Gonxhe – The never-told story about Mother Teresa’s childhood is on its way to production by Colored Films

Young Gonxhe – Rosebud (aka Mother Teresa) was deeply immersed in helping the poor just like her mother Drane. Her desire to serve and follow God grew stronger resolving in her decision to become a nun in India. A production of Colored Films, Gonxhe tells the story of  Mother Teresa’s coming of age. 


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Exclusive Interview with Vilma and Greta Zenelaj, founders of Colored Films

What inspired you to write about Mother Teresa’s childhood? 

Vilma and Greta Zenelaj: Being from Albania, we’ve always wanted to write about her since she was also Albanian, but we didn’t think to write about Mother Teresa this soon. It was always in the background “oh yeah we should make a movie about Mother Teresa and her work in Calcutta.” We didn’t know what exactly.  Last year, 2020, we had more time in our hands. Vilma was working on her first novel vigorously and after two months she wanted to take a break. So we brainstormed on what to work next, and Mother Teresa came to mind. We thought about her work in Calcutta and watched several films made about her. They were pretty much all the same just filmed in the different time periods. We wanted to bring a new Mother Teresa story and the thing we could relate to the most was our Albanian heritage and culture. We had a hunch that Mother Teresa must have had tremendous influence during her childhood years to inspire her to become a servant and a nun. And sure enough, after researching we found out that she came from a very loving and religious family who was a staple in their community and city. 

How difficult was it to research the true-life events of Mother Teresa?

Vilma and Greta Zenelaj: There’s a lot of information about her work in Calcutta but not much about her upbringing. We had to search and verify every piece of information because there were some inconsistencies about her Albanian origin. Albanians say she was from Albania with her father having a background from Mirdita, Albania but being born in Prizren, Kosovo and her mother was from Gjakova, Kosovo. It was pleasant to see how everyone took pride in Mother Teresa being Albanian and making a good name for the rest of us, but she mostly identified herself as being a lover of Jesus and rarely spoke about her childhood years. We think she didn’t want to make her life mission about herself. She wanted others to see her and see what great things God was doing through her. That’s what made Mother Teresa so special. She was selfless and wanted all the glory to go to God.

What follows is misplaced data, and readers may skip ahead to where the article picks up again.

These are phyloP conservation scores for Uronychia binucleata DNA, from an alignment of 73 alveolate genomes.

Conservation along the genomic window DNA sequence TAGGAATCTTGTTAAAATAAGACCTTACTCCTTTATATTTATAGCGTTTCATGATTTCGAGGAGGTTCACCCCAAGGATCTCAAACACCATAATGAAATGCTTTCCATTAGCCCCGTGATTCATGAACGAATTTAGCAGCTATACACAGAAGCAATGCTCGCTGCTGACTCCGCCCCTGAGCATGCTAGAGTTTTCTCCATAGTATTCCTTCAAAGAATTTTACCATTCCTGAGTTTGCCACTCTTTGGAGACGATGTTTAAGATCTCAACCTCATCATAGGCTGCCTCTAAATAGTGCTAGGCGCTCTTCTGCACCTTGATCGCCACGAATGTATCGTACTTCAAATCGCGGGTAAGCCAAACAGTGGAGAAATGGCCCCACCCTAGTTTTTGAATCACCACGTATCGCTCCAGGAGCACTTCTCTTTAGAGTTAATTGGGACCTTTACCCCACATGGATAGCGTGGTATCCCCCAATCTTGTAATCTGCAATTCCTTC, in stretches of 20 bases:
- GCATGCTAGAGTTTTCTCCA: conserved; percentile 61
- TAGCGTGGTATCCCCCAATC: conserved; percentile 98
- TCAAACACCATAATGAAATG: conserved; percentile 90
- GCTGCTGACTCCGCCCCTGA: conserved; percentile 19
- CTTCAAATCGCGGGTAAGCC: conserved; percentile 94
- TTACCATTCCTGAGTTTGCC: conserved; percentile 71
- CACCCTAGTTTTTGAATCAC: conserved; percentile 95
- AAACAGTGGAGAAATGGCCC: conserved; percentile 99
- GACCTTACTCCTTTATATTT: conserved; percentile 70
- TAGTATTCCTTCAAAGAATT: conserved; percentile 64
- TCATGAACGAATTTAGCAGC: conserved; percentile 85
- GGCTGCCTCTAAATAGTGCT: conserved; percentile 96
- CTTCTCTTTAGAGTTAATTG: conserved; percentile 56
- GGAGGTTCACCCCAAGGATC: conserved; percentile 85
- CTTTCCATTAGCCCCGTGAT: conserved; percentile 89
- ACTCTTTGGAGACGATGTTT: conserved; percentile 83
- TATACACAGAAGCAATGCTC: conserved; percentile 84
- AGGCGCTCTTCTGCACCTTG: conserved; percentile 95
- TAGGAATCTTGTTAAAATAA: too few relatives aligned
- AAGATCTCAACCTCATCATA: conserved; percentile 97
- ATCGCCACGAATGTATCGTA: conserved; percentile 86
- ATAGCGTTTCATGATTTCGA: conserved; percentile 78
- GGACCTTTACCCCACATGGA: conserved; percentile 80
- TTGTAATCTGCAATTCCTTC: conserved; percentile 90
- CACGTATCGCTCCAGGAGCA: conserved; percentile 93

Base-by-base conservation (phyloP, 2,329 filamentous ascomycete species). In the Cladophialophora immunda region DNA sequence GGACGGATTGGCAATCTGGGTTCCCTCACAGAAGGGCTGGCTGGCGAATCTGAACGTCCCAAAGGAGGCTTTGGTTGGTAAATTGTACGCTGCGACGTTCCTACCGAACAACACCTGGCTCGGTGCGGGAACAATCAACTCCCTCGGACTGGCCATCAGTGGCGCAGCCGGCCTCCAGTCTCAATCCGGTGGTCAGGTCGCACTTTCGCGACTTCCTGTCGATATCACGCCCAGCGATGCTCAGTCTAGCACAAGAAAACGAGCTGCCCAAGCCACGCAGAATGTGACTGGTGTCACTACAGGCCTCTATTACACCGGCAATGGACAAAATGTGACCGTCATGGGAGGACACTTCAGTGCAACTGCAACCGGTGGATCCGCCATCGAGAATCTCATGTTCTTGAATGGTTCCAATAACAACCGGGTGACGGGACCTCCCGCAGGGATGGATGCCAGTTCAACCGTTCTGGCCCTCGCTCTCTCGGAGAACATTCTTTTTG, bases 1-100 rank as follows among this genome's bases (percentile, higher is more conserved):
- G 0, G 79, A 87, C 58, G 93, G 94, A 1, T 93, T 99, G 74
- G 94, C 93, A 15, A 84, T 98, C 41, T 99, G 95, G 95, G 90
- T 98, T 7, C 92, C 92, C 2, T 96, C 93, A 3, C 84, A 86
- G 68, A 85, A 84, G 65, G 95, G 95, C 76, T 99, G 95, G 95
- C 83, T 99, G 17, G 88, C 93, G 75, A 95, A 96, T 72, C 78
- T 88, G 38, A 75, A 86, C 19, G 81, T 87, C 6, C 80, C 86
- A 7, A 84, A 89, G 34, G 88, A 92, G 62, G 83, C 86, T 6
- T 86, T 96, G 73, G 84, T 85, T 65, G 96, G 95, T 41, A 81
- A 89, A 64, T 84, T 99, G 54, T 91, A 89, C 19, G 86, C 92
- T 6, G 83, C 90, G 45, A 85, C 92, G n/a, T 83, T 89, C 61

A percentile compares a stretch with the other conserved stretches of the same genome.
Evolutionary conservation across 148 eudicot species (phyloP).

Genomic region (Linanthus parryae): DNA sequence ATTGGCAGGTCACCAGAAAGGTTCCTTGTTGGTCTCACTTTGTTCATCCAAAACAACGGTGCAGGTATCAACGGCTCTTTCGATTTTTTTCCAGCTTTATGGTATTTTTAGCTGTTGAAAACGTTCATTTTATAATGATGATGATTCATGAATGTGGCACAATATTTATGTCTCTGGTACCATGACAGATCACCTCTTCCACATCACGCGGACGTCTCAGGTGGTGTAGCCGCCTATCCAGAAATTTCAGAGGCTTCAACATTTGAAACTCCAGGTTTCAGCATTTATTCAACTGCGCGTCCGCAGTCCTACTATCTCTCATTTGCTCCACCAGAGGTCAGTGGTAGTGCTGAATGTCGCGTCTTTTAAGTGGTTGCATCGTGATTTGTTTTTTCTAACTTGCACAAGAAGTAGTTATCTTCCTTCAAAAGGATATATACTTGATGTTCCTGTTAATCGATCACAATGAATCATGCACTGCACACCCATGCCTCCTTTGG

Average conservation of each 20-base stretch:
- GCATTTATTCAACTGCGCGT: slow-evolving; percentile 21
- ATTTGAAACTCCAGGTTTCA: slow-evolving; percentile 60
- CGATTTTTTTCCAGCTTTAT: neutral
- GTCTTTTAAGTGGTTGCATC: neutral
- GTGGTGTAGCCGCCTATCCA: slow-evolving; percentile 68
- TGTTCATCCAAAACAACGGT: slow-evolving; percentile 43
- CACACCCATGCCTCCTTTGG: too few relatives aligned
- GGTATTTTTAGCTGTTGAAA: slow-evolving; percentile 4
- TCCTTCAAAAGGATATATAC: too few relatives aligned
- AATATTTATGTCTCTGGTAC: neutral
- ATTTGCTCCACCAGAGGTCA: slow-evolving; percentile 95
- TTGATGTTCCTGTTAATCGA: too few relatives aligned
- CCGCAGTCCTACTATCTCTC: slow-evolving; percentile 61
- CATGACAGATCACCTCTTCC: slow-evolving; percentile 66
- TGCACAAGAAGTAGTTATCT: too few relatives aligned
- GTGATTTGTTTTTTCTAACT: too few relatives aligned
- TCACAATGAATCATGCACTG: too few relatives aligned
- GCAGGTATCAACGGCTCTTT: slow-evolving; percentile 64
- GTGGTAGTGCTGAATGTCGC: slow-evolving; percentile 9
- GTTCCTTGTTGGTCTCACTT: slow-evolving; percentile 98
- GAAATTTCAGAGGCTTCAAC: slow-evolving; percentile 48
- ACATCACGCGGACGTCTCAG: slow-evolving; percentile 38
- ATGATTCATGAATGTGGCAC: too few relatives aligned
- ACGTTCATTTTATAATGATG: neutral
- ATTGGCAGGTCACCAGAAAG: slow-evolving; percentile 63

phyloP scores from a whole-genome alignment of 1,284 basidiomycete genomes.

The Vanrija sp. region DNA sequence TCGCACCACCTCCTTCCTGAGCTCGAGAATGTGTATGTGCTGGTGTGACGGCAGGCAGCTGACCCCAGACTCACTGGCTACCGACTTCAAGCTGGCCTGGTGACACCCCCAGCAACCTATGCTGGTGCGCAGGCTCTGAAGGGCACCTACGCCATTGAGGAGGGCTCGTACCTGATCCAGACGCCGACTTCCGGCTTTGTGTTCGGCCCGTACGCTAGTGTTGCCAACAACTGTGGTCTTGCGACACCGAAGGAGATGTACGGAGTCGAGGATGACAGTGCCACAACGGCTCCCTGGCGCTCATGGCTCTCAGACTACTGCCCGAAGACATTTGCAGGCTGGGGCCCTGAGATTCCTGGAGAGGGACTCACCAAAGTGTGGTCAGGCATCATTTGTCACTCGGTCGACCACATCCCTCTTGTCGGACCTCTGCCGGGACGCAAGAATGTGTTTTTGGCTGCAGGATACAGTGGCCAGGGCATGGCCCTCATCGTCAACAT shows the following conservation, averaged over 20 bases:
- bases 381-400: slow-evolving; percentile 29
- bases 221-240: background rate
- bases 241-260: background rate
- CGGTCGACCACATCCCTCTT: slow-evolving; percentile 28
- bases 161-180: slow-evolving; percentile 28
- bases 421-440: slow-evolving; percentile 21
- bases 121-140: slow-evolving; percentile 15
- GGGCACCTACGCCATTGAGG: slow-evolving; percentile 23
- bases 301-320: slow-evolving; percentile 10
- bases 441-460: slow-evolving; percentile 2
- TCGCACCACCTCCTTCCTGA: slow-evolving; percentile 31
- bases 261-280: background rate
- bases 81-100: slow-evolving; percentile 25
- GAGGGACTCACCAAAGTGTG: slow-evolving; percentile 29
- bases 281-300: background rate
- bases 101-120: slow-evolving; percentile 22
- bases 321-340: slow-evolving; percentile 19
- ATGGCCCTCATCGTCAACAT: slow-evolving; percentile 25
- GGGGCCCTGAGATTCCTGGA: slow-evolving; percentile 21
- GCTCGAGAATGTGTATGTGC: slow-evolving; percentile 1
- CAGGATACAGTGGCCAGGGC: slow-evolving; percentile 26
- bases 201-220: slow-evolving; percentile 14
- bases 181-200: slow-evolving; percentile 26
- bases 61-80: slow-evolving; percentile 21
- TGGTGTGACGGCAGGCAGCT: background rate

What is the audience that is going to love this film?

Vilma and Greta Zenelaj: We believe that the audience for this film is anyone that has a curiosity or interest in Mother Teresa, which is many. But most people of faith will find this film refreshing and encouraging. We believe that it will inspire many of those individuals that might have put their calling aside and settled for less, to jump off their seats and do something great for God with God. 

What challenges do you foresee about bringing this script to production?

Vilma and Greta Zenelaj: Nothing is set in stone when it comes to productions. From professional and life experiences challenges are a part of life and we see them as not necessarily bad things. Challenges can push someone to become creative when limitations arise and great solutions can be born out of them. But one of the obvious limitations could be the global pandemic. Another challenge might be finding the right neighborhood to film this period piece to resemble communities back in post ottoman Skopje. Many of the 100 years old homes and buildings have been replaced with new modern ones. So we’re not sure if we’re going to build a set or work with what’s left in those neighborhoods, but we guess we’ll cross that bridge when we get there. 

Why did you want to be involved in this production? Why tell this story now?